Being a larger school and more than the single teacher school, which Tom experienced as a head teacher, Tom would receive support from colleagues. By 29 September 1912, Inspector H Drew's comments suggest a growth in Tom's confidence. He writes: 'A good teacher but rather mechanical in manner. He seems {.e…ed} on his work {Ex…..es} to do his best. He has worked well & kept his grade on a {a.ly} {.a.i.ine …y}.' Tom received a 72 grade. In May 1913, H. Drew was equally positive with a score of 73 and comments which included: 'An earnest teacher somewhat plain in speech and manner. He seems as having good ability but needs to make more preparation for his work. He is trying to improve & may do better as he grows in experience. The discipline in his grade is good and may be classed as a good teacher.'

Tom's final assessment, on 21 June 1914, by H. Drew records: 'A good teacher who is not sufficiently formal in speech. As a consequence he has not got through as much work in a given time as most teachers. As a consequence he does not get {hardly} encouraging enough. He uses good methods and works hard but does not {s…..} to improve {……}. The discipline in his division is good. 73'

1821info11f1, sheet 10
Tom Blackman's Bendigo report - 22kB jpg
Above: Tom Blackman's Bendigo report transcribed above
Hoverbox Photo Gallery - Gravel Hill State School
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1. Gravel Hill State School - ref: H2006 165.84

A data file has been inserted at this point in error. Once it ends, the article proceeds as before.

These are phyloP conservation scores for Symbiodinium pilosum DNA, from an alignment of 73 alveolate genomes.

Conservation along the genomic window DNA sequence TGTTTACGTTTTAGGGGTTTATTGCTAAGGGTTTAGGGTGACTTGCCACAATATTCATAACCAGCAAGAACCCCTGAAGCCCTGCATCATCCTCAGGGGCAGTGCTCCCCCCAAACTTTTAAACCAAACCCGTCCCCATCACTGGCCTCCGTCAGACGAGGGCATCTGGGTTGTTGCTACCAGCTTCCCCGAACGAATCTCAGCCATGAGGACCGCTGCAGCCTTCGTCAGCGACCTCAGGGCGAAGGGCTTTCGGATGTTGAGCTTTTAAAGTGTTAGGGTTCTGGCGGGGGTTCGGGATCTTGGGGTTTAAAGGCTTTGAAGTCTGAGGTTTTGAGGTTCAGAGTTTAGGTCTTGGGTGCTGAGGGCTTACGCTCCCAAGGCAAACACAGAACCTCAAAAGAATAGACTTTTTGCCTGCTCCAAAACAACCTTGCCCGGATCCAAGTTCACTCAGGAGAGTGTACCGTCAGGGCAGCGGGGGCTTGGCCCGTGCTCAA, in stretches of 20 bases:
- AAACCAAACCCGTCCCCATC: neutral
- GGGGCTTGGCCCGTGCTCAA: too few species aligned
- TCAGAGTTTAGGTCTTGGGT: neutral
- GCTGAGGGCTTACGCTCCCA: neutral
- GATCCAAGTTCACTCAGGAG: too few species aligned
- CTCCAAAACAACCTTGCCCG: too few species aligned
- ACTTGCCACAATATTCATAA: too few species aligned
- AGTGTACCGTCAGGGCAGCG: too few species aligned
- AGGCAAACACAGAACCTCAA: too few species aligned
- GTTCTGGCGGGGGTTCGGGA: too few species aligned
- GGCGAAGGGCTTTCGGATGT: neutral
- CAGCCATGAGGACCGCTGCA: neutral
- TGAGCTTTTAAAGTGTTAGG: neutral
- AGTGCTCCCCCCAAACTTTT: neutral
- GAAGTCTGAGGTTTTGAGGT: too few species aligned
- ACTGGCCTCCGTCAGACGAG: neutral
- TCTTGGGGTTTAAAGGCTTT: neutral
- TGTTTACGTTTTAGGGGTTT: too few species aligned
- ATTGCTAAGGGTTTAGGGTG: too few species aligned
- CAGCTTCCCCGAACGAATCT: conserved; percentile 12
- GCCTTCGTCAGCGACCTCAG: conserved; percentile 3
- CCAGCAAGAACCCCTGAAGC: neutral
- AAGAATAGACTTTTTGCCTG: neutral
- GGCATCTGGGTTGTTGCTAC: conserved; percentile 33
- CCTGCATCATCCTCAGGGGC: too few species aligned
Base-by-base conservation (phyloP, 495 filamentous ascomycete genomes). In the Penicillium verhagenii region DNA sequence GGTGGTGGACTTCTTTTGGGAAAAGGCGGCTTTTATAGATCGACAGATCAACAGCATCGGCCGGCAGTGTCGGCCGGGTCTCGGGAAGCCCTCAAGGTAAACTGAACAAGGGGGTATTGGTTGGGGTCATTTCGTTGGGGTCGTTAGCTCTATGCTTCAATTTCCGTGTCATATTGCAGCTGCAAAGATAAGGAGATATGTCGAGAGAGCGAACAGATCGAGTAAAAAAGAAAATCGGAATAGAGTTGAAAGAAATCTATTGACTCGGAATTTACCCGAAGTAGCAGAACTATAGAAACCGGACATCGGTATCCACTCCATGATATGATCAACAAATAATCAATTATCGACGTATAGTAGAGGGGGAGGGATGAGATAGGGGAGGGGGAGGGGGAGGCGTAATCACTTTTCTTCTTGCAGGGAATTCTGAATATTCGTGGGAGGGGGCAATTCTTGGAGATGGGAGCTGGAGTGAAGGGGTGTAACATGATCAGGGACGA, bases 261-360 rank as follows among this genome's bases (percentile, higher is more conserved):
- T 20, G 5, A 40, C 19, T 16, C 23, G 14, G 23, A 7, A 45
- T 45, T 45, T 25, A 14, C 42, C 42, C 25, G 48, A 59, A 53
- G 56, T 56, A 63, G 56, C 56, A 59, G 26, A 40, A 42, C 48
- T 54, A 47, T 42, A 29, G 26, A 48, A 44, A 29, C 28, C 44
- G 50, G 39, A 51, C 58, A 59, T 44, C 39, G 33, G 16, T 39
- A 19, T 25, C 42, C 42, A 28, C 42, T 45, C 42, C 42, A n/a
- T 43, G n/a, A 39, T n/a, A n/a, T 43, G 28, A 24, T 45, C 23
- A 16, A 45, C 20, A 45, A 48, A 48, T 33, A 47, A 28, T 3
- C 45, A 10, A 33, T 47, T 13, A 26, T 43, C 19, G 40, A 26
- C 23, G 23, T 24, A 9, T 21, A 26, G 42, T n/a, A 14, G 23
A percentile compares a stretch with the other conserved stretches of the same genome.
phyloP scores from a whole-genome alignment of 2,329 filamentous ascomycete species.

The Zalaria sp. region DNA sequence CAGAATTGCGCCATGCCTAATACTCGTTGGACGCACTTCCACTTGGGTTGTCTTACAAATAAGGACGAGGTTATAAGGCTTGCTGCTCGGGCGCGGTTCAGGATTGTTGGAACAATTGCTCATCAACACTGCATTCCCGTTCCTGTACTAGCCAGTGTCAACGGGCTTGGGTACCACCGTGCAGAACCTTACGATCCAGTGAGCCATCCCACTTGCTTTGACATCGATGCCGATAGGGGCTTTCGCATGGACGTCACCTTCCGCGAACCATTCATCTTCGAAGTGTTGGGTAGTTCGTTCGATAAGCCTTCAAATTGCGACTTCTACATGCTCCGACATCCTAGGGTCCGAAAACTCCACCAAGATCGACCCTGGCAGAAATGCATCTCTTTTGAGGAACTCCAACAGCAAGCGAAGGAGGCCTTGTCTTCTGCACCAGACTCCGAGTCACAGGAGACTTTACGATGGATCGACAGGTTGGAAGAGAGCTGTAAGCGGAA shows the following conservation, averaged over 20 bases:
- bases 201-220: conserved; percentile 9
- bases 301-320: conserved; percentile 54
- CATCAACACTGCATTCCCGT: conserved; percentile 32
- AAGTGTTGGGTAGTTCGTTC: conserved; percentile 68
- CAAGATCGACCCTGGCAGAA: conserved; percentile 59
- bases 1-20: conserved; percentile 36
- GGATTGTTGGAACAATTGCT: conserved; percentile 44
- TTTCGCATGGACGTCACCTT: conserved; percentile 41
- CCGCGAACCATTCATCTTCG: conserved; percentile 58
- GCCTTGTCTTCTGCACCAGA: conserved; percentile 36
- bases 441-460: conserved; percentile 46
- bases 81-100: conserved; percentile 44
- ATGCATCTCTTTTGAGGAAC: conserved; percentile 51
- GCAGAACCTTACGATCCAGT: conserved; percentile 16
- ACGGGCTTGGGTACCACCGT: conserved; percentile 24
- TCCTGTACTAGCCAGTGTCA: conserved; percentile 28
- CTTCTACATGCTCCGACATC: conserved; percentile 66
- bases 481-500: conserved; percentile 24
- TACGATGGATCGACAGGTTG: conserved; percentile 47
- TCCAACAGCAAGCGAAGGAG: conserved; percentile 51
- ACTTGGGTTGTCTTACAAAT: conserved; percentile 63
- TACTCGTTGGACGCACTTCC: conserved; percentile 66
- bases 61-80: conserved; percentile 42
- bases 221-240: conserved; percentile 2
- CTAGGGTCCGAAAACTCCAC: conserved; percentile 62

2. Gravel Hill State School - ref: H2006 165.84
3. Gravel Hill State School - ref: HO967
1   2   3  
Gravel Hill State School - undated - 26kB jpg Gravel Hill State School - undated - 26kB jpg Gravel Hill State School - undated - 39kB jpg Gravel Hill State School - undated - 39kB jpg Gravel Hill State School - modern - 54kB jpg ravel Hill State School - modern - 54kB jpg

Gravel Hill State School 2, dating from 1875, was located at 65-71 Mundy Street Bendigo and became Primary School No.1566 before closing.

Bendigonian banner 01sep14 - 85kB jpg
Bendigonian 01sep14 - 27kB jpg   The Bendigonia of 01 September 1914, announced that the staff of Gravel Hill State School had bid farewell to Mr Blackman who was off to war in the Army Medical Corps. (AMC) (Trove accessed 24 October 2019)

Public Records of Victoria hold Tom's Teacher Record Book Ref: Teachers ID 15060 TRB unit 650, dated 1902. (Accessed: 24 October 2019)
1821info11f1, sheet 11
Tom's fencing class - 83kB jpg
Above: Tom's (centre) fencing class. Did fencing account for the scar on his forehead? Source: Heather Schoffelen

Bendigo map - 99kB jpg Left: Bendigo map locating Gravel Hill State School (A) and what is now Barkly Street, Tom's residence in the 1914 Electoral Roll (B).
1821info11f1, sheet 12
Bendigo Advertiser banner 05sep14 - 18kB jpg